The National Youth Development Agency (NYDA) has reiterated its call for the scrapping of experience as a requirement for entry-level vacancies in the public and private sector.
“The summit must urge the government to walk the talk by scrapping experience as a requirement for all entry-level vacancies in public and private sector. At the centre should be that all advert criteria must be ring-fenced for young people as to ensure that the vacancy rate in government is reduced,” NYDA Executive Chairperson Sifiso Mtsweni.
This as the National Economic Development and Labour Council (NEDLAC), as the vehicle that brings together government and social partners to address economic, labour and development issues, prepares to host the Jobs Summit from 4 to 5 October 2018.
The summit, which is inter-related with the International Investment Conference that will take place later this month, will bring together all NEDLAC constituencies comprising government, organised labour, organised business and organised community.
The focus of the summit will be on collaborative and high-impact interventions to drive job creation, job retention and economic growth.
The summit comes at a time when the unemployment rate has reached 27.7 percent with young people constituting over 50%.
President Cyril Ramaphosa, who is set to lead the government delegation at the summit, highlighted that jobs, especially for the youth, will be at the centre of the 2018 national agenda.
Mtsweni said the summit must take into account youth, women and children who are hardest hit and affected by triple challenges of poverty, unemployment, and inequality.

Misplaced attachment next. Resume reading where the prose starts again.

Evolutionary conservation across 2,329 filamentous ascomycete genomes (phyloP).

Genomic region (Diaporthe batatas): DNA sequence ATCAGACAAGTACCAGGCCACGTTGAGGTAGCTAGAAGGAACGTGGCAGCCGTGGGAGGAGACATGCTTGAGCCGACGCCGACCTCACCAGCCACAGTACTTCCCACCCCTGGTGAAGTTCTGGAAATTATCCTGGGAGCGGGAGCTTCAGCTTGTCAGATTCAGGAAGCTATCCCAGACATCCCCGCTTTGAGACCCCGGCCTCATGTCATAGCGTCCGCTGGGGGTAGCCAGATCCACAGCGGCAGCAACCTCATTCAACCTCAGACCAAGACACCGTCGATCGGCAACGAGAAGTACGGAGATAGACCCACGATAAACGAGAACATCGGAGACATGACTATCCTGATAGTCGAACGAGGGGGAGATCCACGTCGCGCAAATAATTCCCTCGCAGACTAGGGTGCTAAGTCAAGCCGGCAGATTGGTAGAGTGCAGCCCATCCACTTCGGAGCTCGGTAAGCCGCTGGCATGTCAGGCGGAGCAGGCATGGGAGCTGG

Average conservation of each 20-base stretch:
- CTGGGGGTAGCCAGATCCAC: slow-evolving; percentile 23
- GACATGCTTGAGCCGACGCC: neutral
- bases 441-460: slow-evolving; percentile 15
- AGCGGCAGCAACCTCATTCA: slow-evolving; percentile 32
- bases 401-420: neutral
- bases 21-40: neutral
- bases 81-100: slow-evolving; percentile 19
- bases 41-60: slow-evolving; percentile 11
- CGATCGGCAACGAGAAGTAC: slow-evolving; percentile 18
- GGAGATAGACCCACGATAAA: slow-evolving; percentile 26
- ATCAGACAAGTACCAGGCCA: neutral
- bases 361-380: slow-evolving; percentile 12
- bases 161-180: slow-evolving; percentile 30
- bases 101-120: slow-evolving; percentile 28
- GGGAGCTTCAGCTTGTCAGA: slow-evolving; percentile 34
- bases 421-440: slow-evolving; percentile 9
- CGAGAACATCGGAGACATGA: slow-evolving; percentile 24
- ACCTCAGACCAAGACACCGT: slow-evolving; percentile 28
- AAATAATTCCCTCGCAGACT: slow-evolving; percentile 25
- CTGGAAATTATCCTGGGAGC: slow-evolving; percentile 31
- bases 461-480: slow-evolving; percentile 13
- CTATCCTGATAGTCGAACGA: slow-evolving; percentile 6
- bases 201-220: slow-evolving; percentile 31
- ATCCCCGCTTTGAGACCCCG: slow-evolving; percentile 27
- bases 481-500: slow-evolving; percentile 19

Amongst the many proposals that the NYDA will lobby for during the summit include:
- Breaking down barriers of entry into the job market. This includes enabling broadband access through lowering data costs, as massive data costs are a hindrance for young job seekers.
- Transportation costs must also be deliberated upon with the view of providing transport subsidies for young people in the quest of employment.
- To acknowledge that skills are not limited to matric, diplomas, and degrees; emphasis should be on recognising informal skills as important for job creation.
- To enable greater mentorship in the workspace to prevent dropouts and increase retention.
- Acknowledging of experience gained through internships programmes and convert the Expanded Public Works Programme (EPWP) to permanent employment.
- Advocating for the increase of funding for the NYDA skills fund and jobs programme which is a partnership with SETA’s and Department of Labour focusing on skilling and training of artisans.
- Restoration of the textile industry and ensure that township factories are revived.
- Support youth cooperatives that must manufacture and produce sanitary towels.
- Support of local industries by reducing the red tape on SMME and make grant funding available as opposed to loans. This involves the participation of young people in agriculture, tourism, and hospitality sectors.
“We are also confident that this will not be another talk-shop as other stakeholders have already suggested but will produce tangible results to the benefit of all young people,” said Mtsweni.
Source – SAnews.gov.za